BlackRock Goes Long Italian Bonds on ‘More Reasonable’ Politics
(Bloomberg) -- The euro-area’s worst-performing government bonds now have the backing of the world’s biggest money manager.
BlackRock Inc. has switched to a long position in Italy from a neutral stance on increasing optimism the nation’s politics is moving “toward a much more reasonable outcome,” according to Scott Thiel, deputy chief investment officer for fundamental fixed income.
“The Italian situation seems to us to be moving toward a more positive market-friendly outcome, whether it’s the political environment, government target,” London-based Thiel said. “There will be some noise related to that, but Italy still offers some attractive returns for European investors, particularly if you look at the valuations of other peripheral markets.”
Italian bonds have been beset by increased volatility in recent weeks amid fears over whether the country’s new populist government will breach the European Union’s deficit limit of 3 percent of economic output at its budget. Italy’s leaders have been whipsawing markets and the EU with contradictory statements all summer.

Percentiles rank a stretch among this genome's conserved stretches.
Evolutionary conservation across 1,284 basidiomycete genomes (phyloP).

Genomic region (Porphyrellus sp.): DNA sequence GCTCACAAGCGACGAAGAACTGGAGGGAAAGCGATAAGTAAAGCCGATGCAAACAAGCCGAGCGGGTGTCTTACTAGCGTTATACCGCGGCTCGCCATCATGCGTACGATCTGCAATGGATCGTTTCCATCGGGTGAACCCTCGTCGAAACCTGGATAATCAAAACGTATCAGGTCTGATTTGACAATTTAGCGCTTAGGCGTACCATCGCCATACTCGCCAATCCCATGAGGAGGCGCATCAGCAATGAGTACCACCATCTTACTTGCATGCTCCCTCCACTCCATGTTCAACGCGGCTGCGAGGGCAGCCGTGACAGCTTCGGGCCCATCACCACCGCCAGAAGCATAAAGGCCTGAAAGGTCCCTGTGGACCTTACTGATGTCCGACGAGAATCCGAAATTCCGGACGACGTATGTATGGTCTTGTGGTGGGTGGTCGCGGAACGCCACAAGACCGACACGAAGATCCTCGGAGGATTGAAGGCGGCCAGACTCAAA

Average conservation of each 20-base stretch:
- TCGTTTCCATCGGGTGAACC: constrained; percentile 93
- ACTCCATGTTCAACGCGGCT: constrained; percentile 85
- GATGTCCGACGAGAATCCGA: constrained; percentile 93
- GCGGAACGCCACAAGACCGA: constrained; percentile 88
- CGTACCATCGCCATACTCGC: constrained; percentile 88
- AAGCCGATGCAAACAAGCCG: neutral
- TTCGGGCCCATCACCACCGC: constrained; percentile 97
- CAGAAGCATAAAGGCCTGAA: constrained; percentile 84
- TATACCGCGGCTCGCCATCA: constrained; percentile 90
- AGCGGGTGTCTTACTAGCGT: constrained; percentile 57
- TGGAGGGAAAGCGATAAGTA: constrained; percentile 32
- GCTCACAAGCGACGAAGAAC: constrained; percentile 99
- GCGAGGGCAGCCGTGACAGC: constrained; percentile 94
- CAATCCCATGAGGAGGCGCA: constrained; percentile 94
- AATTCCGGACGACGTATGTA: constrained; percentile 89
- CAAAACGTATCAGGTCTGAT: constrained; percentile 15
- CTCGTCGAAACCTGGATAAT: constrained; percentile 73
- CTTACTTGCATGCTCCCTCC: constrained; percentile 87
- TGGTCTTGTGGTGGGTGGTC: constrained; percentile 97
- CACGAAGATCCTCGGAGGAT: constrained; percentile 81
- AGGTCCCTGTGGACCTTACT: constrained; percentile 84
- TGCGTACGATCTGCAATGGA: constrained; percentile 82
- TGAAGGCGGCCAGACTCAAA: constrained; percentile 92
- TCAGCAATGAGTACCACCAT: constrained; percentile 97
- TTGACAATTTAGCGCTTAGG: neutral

The yield spread between Italian 10-year bonds and German bunds surged to 323 basis points on May 29, the widest in more than five years. The gap has since narrowed to around 230 basis points as investors became more confident that the coalition will adopt a more prudent approach when it announces its budget at the end of this month.
Italian bonds climbed Tuesday, pushing the 10-year yield to 2.75 percent, the lowest level since Aug. 1. The rally came after the securities had declined earlier in the session on reports that Deputy Prime Minister Luigi Di Maio clashed with Finance Minister Giovanni Tria over budget proposals. Still, the yield has jumped 81 basis points this year, the biggest increase among euro-area peers, and was at 2.83 percent Wednesday.
Thiel said BlackRock, which oversees more than $6 trillion in assets globally, had been “pretty dynamic,” having been short Italian bonds earlier this year on concern about how the unwinding of the European Central Bank’s asset-purchase program would hurt peripheral debt. The company maintained that position after Italy’s inconclusive election in March.
While investors still need to be cautious about the volatility triggered by Italy’s political headlines, Thiel said now the two parties seem “much more conscious” on the need to implement their policies within the EU’s framework.
“They have to be true to their mandate but they also recognize that being too radical on one end can also obviously be very negative for the country,” he said.
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